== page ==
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County spared serious flooding
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Residents in low-lying areas of Wyoming County were relieved the Tunkhannock Creek and Susquehanna River crested lower than initially expected Saturday.

“We were lucky,” County EMA Director Gene Dziak said.

Early projections for torrential downpours on Christmas Eve, were on the mark, so much so that an ecumenical service originally planned for Tunkhannock Borough in the the parking lot behind Triton Hose Company, using an available radio channel, had to be cancelled.

A similar service in Nicholson on Dec. 23, was uneventful weather-wise. Participants there just had to deal with substantial snow still left on the ground from the major snowfall, Dec. 16-17, that left 12-20 inches of the white stuff, much of it not melted by Dec. 23.

The National Weather Service had projected Thursday that the Tunkhannock Creek would crest at 1 p.m., Friday, Christmas Day, at 10.6 feet, which was about 9 feet under what was experienced in 1996 when a Lazy Brook subdivision of homes took so much water that today a FEMA buyout has left the succeeding generation with a phenomenal recreational park, also known as Lazy Brook.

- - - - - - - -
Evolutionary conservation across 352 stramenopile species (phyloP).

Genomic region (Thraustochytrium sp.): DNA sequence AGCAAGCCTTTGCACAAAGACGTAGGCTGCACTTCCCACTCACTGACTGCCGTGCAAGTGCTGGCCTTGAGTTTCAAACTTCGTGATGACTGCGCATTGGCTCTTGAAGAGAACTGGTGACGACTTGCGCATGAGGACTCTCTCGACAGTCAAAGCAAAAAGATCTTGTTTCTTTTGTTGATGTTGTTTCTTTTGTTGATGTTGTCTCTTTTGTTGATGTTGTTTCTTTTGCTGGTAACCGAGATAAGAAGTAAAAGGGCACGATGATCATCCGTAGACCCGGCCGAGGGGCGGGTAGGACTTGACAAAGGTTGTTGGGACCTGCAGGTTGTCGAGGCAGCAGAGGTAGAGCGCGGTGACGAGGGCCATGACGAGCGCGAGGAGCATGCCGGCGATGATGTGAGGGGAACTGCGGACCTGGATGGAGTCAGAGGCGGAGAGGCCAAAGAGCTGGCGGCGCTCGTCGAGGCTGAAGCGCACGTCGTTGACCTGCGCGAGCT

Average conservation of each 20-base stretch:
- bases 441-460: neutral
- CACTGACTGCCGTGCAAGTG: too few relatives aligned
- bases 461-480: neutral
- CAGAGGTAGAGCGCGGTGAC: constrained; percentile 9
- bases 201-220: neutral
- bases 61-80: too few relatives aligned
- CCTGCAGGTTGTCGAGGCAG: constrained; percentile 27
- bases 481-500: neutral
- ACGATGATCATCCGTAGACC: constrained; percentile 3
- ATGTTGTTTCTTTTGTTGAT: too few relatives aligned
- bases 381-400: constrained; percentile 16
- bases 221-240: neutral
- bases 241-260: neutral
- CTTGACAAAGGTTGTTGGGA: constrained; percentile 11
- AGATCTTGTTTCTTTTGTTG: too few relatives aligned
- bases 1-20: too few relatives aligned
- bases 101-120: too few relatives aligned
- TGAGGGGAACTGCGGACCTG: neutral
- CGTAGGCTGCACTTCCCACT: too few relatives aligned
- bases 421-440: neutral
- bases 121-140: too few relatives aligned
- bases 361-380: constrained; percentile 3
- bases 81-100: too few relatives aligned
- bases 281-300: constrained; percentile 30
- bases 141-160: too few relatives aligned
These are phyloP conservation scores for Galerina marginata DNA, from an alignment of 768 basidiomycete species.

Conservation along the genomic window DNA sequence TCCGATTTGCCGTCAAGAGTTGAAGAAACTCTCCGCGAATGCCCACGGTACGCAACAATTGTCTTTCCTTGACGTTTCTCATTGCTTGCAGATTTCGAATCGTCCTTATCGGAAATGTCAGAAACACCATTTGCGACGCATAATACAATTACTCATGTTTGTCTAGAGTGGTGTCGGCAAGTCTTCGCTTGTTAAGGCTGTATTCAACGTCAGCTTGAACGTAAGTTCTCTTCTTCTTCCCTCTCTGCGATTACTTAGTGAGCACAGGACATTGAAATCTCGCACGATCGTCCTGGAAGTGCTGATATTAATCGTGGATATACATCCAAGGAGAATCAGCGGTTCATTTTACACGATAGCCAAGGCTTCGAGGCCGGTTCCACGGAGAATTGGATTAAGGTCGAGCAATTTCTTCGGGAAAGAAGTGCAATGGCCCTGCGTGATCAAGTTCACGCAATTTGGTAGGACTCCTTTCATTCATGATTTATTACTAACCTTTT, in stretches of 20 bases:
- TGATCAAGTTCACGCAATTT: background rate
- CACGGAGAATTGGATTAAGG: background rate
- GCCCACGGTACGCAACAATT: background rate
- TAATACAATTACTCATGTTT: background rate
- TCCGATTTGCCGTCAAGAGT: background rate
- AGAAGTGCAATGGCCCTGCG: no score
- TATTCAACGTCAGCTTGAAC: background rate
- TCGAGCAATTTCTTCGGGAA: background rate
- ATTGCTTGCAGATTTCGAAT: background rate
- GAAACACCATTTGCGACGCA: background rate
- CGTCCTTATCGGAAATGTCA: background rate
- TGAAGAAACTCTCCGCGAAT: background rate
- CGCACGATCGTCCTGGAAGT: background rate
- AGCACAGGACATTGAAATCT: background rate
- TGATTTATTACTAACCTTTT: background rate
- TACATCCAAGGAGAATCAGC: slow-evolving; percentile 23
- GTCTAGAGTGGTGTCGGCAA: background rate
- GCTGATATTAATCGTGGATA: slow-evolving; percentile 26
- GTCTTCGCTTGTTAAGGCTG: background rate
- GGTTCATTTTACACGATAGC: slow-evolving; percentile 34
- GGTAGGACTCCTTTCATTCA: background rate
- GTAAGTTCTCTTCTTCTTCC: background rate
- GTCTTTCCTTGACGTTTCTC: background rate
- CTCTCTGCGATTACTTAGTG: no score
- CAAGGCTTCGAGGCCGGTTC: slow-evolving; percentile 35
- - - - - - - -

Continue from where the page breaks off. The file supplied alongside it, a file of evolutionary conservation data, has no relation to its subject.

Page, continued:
Over in Meshoppen, the National Weather Service had projected that the Susquehanna River would crest at 1 a.m., Saturday, at 37.2 feet, which would have been the worst flooding since 2011, but about seven feet below its crest.

On Christmas morning, the NWS water gauge on the Tunkhannock Creek at Dixon was anticipating an 11-foot crest at Tunkhannock at 1 p.m. that day; and the NWS weather gauge at Meshoppen had been scaled back to a Susquehanna River crest of 33.9 feet, still at 1 a.m., Sunday.

Dziak said Meshoppen’s crest came in at 30, “which meant full bank, and we were ready for that. The problem with the forecasting,” he said was that no one was quite certain how much snow pack was out there.”

“We dodged the bullet on this one, and even though we were out monitoring all night, there were few close calls, with an attempted evacuation done on Bluegrass Lane in Eaton Township as a precautionary thing,” Dziak said. “We were also initially concerned about Horton’s Creek in Nicholson, but it all turned out.